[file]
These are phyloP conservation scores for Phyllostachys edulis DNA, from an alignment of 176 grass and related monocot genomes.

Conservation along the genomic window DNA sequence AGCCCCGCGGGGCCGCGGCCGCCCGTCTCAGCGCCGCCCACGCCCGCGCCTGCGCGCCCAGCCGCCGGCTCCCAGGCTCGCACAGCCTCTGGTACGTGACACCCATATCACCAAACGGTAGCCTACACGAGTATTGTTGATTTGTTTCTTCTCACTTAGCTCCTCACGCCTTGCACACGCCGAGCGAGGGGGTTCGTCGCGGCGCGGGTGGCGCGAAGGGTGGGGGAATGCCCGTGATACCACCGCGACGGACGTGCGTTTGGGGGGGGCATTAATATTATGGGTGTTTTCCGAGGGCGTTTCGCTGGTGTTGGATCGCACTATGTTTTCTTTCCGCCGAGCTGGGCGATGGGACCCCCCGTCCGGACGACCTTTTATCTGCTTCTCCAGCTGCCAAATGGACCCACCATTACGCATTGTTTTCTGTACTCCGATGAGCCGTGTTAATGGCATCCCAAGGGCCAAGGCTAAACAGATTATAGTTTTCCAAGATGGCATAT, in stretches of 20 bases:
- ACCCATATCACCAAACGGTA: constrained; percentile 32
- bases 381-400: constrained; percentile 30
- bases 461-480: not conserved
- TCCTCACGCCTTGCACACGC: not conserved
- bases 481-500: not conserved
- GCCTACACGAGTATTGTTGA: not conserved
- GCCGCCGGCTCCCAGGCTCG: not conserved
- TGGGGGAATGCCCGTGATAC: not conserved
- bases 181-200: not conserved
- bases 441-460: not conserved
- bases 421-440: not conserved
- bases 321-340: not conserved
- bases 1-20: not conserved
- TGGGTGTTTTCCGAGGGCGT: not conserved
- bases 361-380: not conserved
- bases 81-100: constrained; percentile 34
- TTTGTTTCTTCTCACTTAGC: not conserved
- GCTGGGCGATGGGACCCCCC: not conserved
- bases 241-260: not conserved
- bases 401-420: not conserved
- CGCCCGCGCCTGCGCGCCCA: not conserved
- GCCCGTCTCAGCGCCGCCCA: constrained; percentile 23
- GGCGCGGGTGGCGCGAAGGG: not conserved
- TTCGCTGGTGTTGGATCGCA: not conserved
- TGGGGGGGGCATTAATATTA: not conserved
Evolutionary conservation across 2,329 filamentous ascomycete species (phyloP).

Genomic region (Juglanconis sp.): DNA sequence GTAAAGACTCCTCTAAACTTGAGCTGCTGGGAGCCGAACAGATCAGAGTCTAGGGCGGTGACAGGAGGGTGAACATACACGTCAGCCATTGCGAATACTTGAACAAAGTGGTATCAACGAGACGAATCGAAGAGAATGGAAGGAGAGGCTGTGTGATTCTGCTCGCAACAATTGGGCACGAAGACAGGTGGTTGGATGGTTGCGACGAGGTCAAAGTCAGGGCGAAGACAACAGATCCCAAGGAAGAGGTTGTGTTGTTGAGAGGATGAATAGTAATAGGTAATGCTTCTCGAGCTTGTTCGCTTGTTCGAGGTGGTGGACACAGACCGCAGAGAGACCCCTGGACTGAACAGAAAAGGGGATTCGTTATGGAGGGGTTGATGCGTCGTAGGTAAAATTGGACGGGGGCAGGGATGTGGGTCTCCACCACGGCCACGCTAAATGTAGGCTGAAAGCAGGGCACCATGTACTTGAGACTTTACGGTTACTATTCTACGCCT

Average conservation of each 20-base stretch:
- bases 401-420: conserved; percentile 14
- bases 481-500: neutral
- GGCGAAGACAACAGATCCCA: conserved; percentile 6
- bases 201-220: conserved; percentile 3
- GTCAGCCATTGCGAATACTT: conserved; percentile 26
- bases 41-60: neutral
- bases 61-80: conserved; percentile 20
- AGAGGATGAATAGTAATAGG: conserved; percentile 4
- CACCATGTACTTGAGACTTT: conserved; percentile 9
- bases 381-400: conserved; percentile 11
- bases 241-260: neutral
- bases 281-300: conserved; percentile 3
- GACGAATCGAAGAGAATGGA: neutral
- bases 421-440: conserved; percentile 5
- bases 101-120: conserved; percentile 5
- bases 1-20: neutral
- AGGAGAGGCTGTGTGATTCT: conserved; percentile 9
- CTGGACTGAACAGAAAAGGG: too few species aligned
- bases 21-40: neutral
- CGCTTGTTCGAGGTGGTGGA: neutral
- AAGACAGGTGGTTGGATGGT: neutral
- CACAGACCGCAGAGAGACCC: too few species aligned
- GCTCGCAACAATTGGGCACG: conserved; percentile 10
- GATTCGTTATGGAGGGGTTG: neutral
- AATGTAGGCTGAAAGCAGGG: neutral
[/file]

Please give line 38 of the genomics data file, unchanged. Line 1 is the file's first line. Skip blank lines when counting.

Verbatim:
- AGAGGATGAATAGTAATAGG: conserved; percentile 4